Re: One-To-One Relationships

From: Bob Badour <>
Date: Tue, 30 Oct 2007 14:26:20 -0300
Message-ID: <4727693d$0$14855$>

paul c wrote:

> paul c wrote:

>> David Cressey wrote:

> ...
>>> I hope this isn't too nit picky.  I think the distinction between 
>>> what you
>>> discover via analysis and what you create during implementation 
>>> (following
>>> design)  is very fundamental,  and needs to be kept clear in all our
>>> discussions.
>> I don't think it's too nit picky at all.  I wish the OP had given an 
>> example because I think people here are talking about two different 
>> things as you suggest, ie., a one-to-one as the ER people would see it 
>> (eg., dept has one mgr and mgr has one dept) versus a relation that 
>> somebody wants to make into two relations.

> Regarding ER, here are some quotes from Codd's book (available for free
> at The sarcasm of the second one made me laugh.
> From the first chapter:
> <quote>
> About six years after my first two papers on the relational model [Codd
> 1969 and 1970], Chen [1976] published a technical paper describing the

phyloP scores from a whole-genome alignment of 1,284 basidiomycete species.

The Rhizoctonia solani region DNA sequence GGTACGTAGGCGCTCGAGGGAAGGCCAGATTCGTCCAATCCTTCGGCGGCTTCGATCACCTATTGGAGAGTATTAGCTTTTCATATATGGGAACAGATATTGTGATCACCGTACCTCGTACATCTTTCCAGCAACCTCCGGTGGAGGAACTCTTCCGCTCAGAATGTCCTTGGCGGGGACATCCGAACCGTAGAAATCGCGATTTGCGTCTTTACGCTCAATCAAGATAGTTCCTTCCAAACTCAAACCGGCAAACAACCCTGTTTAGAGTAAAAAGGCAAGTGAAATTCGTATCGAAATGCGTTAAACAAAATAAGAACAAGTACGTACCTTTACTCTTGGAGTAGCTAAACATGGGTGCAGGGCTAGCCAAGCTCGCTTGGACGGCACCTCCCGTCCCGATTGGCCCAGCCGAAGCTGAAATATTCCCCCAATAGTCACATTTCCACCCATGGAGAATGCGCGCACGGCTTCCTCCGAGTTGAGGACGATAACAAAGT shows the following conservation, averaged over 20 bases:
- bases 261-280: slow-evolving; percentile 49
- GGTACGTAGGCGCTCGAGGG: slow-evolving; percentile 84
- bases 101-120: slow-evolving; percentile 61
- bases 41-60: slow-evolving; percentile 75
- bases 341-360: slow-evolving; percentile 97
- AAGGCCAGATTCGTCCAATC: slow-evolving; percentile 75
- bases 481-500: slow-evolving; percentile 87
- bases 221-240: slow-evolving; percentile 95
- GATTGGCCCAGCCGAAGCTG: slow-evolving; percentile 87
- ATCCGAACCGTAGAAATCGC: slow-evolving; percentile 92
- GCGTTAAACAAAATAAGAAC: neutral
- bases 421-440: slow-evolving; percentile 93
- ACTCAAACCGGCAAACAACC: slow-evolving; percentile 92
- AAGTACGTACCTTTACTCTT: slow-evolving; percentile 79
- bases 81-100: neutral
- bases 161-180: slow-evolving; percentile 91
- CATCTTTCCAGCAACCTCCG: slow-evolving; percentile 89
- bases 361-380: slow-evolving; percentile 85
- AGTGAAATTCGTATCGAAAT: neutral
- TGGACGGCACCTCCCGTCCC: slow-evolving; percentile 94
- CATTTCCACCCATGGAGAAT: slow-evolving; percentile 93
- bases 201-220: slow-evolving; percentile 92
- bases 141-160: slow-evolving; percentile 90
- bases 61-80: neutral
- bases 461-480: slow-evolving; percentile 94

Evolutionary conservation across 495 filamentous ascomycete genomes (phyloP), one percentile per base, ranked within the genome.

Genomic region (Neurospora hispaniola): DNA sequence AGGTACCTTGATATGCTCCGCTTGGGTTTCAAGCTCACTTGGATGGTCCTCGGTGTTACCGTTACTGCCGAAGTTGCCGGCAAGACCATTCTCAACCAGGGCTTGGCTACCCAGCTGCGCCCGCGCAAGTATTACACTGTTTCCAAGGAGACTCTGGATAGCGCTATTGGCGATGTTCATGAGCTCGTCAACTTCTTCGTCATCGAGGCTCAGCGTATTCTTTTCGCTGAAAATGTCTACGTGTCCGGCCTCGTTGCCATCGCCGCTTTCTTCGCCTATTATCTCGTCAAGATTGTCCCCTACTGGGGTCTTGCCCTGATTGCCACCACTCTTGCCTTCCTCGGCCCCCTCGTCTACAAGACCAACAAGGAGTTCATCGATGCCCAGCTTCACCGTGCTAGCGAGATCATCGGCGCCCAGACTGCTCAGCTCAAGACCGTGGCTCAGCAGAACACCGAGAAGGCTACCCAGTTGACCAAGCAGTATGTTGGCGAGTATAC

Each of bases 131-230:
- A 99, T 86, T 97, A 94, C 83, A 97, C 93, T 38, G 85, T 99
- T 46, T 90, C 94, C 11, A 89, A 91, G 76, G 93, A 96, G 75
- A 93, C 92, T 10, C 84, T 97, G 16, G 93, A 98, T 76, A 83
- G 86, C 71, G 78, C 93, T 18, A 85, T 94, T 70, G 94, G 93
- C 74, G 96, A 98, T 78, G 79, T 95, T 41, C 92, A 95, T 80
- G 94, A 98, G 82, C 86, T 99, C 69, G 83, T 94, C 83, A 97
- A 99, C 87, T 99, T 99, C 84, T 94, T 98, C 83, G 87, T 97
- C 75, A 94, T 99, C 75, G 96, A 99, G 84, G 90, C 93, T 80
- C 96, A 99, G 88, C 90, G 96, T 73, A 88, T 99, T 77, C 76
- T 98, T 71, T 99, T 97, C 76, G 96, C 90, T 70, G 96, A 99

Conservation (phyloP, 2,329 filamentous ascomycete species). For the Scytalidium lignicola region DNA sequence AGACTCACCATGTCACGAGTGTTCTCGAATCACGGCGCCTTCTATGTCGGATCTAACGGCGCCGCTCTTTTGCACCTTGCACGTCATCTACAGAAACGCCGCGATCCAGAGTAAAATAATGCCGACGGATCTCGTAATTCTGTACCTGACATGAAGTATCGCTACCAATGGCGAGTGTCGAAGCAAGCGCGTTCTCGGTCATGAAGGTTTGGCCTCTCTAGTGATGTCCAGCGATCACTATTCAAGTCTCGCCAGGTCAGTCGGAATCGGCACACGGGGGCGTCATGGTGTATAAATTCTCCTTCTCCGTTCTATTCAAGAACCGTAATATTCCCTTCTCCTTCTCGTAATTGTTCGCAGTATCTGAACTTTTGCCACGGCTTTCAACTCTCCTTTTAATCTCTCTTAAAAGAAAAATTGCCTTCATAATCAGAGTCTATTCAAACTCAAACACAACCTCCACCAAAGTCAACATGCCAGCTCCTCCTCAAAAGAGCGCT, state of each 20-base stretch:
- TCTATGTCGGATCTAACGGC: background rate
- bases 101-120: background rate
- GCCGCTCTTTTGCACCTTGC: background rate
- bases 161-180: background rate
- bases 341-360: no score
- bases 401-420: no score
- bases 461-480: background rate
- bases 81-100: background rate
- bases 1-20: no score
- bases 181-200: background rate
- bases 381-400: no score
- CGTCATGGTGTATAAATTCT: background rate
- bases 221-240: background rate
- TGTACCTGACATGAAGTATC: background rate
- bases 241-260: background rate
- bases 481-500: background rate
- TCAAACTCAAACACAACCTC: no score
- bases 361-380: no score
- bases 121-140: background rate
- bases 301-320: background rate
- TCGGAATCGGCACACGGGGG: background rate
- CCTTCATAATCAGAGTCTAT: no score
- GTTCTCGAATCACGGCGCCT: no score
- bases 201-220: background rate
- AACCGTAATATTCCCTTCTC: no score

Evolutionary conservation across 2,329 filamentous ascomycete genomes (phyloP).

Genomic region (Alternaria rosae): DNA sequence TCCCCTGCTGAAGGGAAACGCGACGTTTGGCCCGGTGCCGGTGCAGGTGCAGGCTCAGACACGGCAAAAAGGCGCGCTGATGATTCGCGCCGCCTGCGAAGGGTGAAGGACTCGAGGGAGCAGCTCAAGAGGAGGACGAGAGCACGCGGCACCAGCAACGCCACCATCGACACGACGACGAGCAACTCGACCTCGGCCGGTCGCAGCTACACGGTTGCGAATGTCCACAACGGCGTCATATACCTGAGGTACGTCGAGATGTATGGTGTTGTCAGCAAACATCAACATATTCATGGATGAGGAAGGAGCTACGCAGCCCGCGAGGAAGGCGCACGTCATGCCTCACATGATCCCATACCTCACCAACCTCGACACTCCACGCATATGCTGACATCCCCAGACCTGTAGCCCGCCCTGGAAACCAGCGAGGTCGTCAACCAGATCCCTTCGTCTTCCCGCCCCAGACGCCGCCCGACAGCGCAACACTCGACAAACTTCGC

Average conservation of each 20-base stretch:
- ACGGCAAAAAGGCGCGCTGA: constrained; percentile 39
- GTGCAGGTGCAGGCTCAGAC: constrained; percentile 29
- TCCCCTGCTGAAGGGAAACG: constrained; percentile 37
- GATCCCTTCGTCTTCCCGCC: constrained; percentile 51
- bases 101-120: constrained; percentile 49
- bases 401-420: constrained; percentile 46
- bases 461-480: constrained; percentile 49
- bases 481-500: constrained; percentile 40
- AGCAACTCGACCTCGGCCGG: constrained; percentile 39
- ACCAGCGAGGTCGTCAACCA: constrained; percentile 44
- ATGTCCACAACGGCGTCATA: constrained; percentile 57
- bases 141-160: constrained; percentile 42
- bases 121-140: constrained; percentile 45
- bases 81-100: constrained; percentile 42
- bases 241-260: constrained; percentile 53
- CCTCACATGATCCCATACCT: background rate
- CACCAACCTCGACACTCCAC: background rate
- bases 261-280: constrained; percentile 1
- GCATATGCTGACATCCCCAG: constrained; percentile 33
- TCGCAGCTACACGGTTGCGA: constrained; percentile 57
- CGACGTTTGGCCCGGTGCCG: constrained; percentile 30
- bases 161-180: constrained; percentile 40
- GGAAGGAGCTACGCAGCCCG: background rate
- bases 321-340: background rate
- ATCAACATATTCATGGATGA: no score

> entity-relationship approach to database management. This approach is
> discussed in more detail in Chapter 30, which deals with proposed
> alternatives
> to the relational model. Although some favor the entity-relationship
> approach, it suffers from three fundamental problems:
> 11 Only the structural aspects were described; neither the operators upon
> these structures nor the integrity constraints were discussed. Therefore,
> it was not a data model.
> 2. The distinction between entities and relationships was not, and is still
> not, precisely defined. Consequently, one person's entity is another
> person's relationship.
> 3. Even if this distinction had been precisely defined, it would have added
> complexity without adding power.
> Whatever is conceived as entities, and whatever is conceived as
> relationships,
> are perceived and operated upon in the relational model in just
> one common way: as relations. An entity may be regarded as inter-relating
> an object or identifier of an object with its immediate properties. A
> relationship
> may be regarded as a relation between objects together with the
> immediate properties of that relationship.
> <end quote>
> From chapter 30:
> <quote>
> Of the five
> approaches discussed in this chapter, this one is clearly the winner in
> terms
> of its lack of precise definitions, lack of a clear level of
> abstraction, and
> lack of a mental discipline. The popularity of ER may lie in its multitude
> of interpretations, as well as its use of familiar but obsolete modes of
> thought.
> <end quote>

Sadly, neither the familiarity nor the obsolescence have changed and neither are they likely to. Received on Tue Oct 30 2007 - 18:26:20 CET

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